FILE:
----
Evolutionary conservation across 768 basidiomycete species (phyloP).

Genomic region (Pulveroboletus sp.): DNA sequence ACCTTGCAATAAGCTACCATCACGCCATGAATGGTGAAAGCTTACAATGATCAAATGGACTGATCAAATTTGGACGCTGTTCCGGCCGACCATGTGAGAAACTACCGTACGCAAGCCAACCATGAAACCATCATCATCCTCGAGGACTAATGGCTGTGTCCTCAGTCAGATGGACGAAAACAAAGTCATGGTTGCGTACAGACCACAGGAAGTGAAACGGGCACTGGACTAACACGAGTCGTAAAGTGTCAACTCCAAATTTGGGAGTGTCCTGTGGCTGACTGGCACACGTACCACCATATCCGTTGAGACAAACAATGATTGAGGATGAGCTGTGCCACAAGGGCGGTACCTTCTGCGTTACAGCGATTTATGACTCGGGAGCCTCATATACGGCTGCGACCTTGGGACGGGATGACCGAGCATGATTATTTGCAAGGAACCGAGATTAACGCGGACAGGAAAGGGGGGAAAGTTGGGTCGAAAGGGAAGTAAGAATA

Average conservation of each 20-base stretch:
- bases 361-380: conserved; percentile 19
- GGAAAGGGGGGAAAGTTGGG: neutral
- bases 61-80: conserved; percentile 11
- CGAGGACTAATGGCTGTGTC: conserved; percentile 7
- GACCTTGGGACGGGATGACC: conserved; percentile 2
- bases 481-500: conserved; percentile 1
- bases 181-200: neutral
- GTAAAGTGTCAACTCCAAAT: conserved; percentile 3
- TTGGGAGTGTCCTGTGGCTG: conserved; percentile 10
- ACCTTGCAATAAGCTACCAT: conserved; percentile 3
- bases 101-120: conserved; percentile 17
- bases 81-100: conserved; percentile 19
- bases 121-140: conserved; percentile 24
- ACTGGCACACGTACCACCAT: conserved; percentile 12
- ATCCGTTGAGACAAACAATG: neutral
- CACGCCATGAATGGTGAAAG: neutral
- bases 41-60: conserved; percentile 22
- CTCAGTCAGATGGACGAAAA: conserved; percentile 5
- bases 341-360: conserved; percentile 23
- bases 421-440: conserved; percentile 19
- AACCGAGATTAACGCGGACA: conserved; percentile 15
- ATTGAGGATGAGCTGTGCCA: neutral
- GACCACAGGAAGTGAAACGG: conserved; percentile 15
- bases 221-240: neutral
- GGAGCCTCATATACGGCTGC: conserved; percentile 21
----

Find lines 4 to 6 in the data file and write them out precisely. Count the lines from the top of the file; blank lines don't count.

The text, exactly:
- bases 361-380: conserved; percentile 19
- GGAAAGGGGGGAAAGTTGGG: neutral
- bases 61-80: conserved; percentile 11